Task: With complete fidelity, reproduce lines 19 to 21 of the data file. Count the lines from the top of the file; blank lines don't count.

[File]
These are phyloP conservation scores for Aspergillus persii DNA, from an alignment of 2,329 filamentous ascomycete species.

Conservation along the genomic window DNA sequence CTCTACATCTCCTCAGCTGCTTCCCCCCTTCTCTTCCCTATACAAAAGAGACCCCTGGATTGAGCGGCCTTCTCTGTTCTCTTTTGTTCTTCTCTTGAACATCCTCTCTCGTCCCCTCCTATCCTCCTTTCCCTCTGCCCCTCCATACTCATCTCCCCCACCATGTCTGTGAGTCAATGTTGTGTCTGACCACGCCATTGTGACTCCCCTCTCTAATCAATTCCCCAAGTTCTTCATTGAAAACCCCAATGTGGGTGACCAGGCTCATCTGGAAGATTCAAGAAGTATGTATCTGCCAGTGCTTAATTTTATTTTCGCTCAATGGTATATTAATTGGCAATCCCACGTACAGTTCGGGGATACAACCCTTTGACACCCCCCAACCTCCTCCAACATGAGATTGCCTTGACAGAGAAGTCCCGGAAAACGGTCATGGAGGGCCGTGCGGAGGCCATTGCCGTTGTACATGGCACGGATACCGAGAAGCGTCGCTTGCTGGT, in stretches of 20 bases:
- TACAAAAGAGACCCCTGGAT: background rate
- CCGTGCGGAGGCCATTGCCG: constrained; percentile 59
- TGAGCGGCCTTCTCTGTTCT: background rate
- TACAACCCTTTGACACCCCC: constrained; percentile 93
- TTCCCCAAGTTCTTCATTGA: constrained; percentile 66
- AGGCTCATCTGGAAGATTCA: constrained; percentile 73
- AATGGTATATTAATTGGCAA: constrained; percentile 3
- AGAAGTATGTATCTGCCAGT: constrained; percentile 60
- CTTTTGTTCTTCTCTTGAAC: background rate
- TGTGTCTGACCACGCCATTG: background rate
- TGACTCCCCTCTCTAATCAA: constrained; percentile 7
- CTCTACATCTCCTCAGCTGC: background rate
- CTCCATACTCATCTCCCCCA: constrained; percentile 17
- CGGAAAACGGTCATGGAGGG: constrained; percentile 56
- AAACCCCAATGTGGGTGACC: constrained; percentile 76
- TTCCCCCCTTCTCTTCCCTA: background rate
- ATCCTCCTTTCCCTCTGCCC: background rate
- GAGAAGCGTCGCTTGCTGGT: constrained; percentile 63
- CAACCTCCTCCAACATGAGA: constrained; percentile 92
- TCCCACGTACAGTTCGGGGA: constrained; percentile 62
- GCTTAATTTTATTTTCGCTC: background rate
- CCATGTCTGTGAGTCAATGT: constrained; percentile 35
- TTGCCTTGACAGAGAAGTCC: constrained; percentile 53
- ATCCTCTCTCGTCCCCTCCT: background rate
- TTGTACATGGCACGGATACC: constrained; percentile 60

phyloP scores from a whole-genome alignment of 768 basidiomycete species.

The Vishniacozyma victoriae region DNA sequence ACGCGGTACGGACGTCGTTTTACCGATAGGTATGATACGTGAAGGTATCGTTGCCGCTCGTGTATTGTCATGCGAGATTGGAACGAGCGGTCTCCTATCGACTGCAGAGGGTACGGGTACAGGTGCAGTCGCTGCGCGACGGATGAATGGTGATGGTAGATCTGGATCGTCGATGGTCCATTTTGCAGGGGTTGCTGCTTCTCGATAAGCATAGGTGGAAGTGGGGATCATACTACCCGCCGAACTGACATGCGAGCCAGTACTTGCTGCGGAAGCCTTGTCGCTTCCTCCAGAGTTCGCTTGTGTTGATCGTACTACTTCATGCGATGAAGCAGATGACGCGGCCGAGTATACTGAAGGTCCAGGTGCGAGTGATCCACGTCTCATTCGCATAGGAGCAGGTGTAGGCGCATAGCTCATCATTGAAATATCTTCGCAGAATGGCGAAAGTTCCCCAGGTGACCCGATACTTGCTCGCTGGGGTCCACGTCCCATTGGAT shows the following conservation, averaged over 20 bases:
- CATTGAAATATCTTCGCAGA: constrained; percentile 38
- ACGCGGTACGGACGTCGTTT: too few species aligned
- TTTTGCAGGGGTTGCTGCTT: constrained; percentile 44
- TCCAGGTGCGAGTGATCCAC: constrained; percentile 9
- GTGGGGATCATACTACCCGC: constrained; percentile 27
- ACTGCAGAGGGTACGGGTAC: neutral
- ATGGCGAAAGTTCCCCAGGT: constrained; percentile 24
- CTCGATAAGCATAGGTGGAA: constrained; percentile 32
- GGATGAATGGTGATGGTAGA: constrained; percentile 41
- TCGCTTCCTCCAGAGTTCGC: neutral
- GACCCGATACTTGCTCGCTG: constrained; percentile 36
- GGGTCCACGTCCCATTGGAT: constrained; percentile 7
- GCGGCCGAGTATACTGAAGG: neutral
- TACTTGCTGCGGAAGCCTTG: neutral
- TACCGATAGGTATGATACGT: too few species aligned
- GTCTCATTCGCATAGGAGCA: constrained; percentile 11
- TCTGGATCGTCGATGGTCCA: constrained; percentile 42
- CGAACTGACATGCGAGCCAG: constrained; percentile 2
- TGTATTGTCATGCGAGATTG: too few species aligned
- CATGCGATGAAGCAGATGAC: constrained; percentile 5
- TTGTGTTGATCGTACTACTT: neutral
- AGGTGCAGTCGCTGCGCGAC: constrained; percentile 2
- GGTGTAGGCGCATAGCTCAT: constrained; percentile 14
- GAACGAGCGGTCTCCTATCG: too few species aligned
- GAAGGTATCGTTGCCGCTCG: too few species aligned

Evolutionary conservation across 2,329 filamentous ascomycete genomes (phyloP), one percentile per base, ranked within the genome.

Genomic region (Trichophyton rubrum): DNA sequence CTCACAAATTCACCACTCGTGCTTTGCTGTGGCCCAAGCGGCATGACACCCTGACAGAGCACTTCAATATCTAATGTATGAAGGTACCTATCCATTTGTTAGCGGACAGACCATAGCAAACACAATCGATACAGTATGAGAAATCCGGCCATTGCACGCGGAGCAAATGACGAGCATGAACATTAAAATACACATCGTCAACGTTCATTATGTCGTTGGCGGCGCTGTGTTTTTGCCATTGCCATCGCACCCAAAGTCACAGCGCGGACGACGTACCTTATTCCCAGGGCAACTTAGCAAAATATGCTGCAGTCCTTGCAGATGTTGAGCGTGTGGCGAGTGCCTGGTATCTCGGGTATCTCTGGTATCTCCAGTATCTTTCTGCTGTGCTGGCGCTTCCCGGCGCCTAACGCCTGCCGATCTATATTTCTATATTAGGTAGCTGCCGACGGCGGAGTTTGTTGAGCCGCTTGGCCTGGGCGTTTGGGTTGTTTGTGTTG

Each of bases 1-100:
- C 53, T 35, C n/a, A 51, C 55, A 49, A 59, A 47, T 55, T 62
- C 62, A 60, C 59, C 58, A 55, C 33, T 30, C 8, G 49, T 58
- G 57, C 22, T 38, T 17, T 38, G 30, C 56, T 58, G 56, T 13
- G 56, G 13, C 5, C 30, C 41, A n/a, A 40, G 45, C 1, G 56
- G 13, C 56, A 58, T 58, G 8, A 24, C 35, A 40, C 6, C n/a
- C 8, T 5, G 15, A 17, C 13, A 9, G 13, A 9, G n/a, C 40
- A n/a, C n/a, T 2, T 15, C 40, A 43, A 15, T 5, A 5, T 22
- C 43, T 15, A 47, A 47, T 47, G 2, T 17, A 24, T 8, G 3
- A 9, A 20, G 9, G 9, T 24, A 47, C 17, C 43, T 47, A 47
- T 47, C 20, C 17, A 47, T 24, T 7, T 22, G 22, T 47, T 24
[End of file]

- ATCCTCCTTTCCCTCTGCCC: background rate
- GAGAAGCGTCGCTTGCTGGT: constrained; percentile 63
- CAACCTCCTCCAACATGAGA: constrained; percentile 92